This is a bit of a weird one. It shouldn’t be – you’d think education would be an important talking point for all of the political parties heading into the October 19th Election that the Conservative party doesn’t want you to vote in. It’s overlooked by most, though, because in Canada education is handled on a Provincial level. Given the importance of education to the future of the country as a whole, though, and the lasting damage being wrought on the future because of policies adopted from our southern neighbor, education can, must, and should be spoken of during this election cycle. It’s time for a larger perspective, and that means Federal politics. Here’s a brief history on education as we understand it, where and why it’s failing, and where the various political parties stand on this impossibly important issue.
Schools, as we understand them, were initially created to craft a literate work force. That’s it. That’s all that they were meant to produce. The merchant class, with the blessing of the nobility, put together a system of learning that would allow people to work in factories, but with greater education comes curiosity and a need to seek out answers. The founding fathers of the United States changed that, creating the common schools that would be the precursor to modern public schools.
That’s why a good deal of the scientists and philosophers that have moved our world forward haven’t come from the noble or merchant classes, excepting those instances where those people have wanted change. Happy people don’t move, don’t grow, don’t seek out answers – and if there’s one thing that early education system did, it was give people just enough of an understanding to see how miserable they actually were.
From this we got some serious changes so far as civil rights went, which also saw an overhaul of the education system. Both Canada and the United States recognized the importance of educating the populace in an ever more complex world, because of either country was going to maintain its edge education was going to be paramount.
Public education became the by-word, and was one of the most important advantages that both countries offered future generations. By paying teachers a good salary and making certain that the curriculum was flexible by the standards of the time, they were able to make sure that no child was left behind. Public schools were the standard, an investment in the future, and the rest of the world hurried to follow suite.
It’s amazing to think that the America education system was once heralded as one of the best on the planet, and is now one of the worst among first world nations. Canada isn’t anywhere near there yet, but the potential is there.
Why? How did this happen down south, and how can we avoid it up here?
Well, the introduction of standardized testing plays a big roll in that – instead of measuring comprehension, standardized testing only measures the memorization of abstract information. Further, by using the results of standardized testing to dole out the budget of any given school, we’ve encouraged schools to cheat and compete with one another rather than encouraging them to actually teach children.
Worse, as we’ve cut funding for public schools, we’ve also seen the rise of private schools that also get government funding, and often get more government funding than their public counterparts. This has led to the re-creation of a caste-based education system, neither of which treats their teachers fairly.
Teachers make barely enough money to keep them out of poverty, but are expected to work overtime unpaid and are required purchase their own materials from out of pocket so that they can actually do their jobs. Further, the government’s consistent disdain for public education has seen less and less people become interested in becoming teachers, and the fact that parents blame teachers for the shortcomings of government and government blames teachers for wanting to be paid fairly leaves those that do become teachers questioning their decisions.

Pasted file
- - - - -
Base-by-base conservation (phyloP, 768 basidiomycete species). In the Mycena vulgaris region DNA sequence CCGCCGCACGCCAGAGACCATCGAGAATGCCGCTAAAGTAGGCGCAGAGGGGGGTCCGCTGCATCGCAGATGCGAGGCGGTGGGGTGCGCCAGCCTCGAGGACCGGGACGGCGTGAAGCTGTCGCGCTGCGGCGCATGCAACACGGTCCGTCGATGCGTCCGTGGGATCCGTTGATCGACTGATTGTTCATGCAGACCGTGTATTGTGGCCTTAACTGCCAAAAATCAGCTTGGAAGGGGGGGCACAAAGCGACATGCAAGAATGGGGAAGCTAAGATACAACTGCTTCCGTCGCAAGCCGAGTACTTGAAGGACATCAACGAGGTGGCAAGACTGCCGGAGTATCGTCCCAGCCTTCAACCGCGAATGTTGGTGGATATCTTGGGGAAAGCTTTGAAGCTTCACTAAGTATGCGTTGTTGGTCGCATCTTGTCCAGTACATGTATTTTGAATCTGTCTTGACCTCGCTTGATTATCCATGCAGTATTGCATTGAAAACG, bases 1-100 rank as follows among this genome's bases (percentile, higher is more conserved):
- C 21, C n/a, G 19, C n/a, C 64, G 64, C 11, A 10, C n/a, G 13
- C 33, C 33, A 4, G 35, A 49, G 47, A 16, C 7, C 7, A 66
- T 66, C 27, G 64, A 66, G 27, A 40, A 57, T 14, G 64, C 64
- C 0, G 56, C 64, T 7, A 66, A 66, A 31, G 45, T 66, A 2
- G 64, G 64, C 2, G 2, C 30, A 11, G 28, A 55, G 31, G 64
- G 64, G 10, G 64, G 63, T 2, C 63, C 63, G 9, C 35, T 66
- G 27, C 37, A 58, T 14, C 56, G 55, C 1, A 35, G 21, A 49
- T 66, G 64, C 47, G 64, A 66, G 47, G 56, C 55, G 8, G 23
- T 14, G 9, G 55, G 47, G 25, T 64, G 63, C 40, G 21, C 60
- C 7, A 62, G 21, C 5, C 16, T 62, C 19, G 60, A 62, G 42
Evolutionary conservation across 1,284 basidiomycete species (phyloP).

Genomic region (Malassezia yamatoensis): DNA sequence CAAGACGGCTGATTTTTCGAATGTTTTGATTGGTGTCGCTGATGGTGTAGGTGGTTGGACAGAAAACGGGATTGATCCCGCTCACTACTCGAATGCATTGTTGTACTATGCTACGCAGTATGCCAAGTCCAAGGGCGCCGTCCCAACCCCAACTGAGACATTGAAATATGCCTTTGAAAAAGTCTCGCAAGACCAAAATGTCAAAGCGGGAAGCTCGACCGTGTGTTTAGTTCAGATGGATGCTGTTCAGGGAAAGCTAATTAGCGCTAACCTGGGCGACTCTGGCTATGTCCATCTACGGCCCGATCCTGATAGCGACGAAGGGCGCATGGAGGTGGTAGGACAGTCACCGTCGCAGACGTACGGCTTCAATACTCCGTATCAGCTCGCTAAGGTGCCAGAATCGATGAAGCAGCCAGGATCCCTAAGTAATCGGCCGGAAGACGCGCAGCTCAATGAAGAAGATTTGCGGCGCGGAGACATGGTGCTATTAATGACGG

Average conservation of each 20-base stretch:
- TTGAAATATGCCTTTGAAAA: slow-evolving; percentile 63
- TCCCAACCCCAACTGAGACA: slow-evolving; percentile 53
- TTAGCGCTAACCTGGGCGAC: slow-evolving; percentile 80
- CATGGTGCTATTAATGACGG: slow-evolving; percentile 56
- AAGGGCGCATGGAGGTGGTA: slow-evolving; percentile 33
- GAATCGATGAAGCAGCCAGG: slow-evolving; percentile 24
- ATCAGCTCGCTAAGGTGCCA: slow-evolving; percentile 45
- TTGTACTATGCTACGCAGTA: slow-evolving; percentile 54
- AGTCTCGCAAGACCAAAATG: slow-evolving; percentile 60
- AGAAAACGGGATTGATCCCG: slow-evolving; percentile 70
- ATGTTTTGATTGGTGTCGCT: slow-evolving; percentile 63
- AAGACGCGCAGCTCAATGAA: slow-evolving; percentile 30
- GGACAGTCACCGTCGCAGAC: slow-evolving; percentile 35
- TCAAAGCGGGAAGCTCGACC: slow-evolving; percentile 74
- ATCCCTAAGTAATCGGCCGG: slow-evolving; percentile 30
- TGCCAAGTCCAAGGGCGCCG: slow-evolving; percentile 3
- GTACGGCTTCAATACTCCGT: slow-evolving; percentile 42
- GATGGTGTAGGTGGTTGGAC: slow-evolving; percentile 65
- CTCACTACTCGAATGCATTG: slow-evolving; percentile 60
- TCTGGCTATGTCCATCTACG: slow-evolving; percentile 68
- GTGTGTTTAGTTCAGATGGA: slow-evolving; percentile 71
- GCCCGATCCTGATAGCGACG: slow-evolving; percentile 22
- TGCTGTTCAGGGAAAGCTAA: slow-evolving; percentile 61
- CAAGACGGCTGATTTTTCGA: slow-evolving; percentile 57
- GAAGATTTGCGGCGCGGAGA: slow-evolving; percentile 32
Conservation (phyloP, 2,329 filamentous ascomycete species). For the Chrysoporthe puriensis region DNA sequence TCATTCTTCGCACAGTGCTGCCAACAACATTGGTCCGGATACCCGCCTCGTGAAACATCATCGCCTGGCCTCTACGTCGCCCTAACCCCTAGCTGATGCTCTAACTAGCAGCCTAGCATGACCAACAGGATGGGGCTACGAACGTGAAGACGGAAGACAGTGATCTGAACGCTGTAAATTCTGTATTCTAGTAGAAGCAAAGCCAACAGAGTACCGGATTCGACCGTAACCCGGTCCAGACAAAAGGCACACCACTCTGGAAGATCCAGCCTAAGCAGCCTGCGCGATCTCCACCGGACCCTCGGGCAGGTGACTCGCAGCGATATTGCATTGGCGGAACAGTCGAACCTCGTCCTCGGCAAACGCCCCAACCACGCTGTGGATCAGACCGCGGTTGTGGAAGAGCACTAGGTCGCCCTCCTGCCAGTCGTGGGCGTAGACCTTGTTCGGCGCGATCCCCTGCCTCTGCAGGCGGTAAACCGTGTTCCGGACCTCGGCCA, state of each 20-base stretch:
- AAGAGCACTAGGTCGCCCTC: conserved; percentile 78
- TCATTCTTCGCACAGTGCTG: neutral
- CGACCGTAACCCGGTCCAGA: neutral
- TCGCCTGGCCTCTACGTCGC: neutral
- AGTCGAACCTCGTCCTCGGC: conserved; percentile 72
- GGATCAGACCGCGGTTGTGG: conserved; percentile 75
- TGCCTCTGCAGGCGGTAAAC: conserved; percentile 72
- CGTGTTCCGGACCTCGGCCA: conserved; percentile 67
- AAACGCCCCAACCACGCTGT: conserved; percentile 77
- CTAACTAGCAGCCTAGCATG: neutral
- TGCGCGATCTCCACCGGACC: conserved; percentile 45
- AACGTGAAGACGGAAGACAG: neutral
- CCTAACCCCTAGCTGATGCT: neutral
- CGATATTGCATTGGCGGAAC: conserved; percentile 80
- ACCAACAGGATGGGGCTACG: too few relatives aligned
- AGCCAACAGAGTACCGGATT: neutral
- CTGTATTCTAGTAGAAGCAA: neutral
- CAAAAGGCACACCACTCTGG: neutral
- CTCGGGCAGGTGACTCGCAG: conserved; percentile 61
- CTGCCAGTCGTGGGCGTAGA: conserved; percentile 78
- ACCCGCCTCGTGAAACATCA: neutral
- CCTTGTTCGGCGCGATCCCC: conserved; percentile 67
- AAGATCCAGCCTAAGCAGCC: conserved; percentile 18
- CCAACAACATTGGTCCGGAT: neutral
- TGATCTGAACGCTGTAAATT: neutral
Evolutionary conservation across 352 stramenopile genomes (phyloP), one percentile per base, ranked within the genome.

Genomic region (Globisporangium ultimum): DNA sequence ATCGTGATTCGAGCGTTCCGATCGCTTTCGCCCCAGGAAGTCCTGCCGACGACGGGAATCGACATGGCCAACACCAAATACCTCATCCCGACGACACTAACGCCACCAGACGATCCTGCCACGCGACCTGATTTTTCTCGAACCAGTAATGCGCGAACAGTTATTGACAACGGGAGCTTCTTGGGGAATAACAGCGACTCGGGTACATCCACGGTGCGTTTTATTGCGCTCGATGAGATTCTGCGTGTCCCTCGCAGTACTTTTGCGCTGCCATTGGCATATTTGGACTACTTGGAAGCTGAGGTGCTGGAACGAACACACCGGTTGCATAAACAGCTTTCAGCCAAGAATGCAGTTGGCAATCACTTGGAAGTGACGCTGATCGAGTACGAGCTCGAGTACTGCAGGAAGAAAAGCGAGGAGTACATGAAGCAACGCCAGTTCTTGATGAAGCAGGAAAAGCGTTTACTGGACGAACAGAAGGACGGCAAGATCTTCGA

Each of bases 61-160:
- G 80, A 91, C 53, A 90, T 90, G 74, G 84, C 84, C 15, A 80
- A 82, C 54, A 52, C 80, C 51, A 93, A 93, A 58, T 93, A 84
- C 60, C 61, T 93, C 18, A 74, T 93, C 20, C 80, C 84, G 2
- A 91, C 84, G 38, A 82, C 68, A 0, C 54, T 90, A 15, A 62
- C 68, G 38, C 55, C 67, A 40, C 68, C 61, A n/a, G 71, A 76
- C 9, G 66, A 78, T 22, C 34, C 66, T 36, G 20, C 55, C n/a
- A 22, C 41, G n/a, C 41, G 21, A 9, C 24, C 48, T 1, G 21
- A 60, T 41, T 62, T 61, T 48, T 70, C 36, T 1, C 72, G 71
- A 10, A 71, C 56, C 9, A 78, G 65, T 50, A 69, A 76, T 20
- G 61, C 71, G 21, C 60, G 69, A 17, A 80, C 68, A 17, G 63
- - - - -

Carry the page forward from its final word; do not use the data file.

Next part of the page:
In the United States, we’re seeing the Conservatives of that country push for propaganda over information, and the Conservatives of our own country are, as ever, following their lead. They also want to double down on tactics that we know do not work, murdering the natural curiosity of children in the hopes of engendering a compliant apathy.
This, despite the fact that we now know more about how to go about teaching people and are unable to take advantage of it due to budget restrictions endorsed by government and resistance from parents, an ever decreasing group of teachers and ever increasing group of students, to the point where classroom sizes are getting so large as to be unmanageable. Also, the world has sort of moved on from the Industrial Age – mayhap the curriculum and means of teaching should move on as well?
Many curriculums are entirely frozen to a bygone age or push for changes that do not work, teachers unable to get the resources they need to make their lessons relevant and classrooms liveable. As our government and parents debate the validity and value of sex education, we still have high school graduates that do not know how to be adults in our modern world – how to balance a check book, do taxes, or pay bills. We need our schools to cover the practical and the abstract, and they can do neither with the budgets and restrictions that they’re currently given.
None of this even takes into account post-secondary education. Believe it or not, there was a time when one could get a summer job flipping burgers and pay for college, but the changing economy has made that reality a distant memory. The reality is that now post-secondary education is necessary to get any sort of career, and yet doing so will saddle those that seek it with a debt they will likely never escape, even if you can find a job that will pay for work.
Like, you know, teaching should.
These are the grim meathook realities of the modern world. We have some protection because Provincial, rather than Federal, governments are responsible for education in Canada, but the Federal government still has some say in policies and how things are managed. To say that the system is broken on a fundamental level is an understatement; so, given these truths, what do our politicians plan to do about fixing it?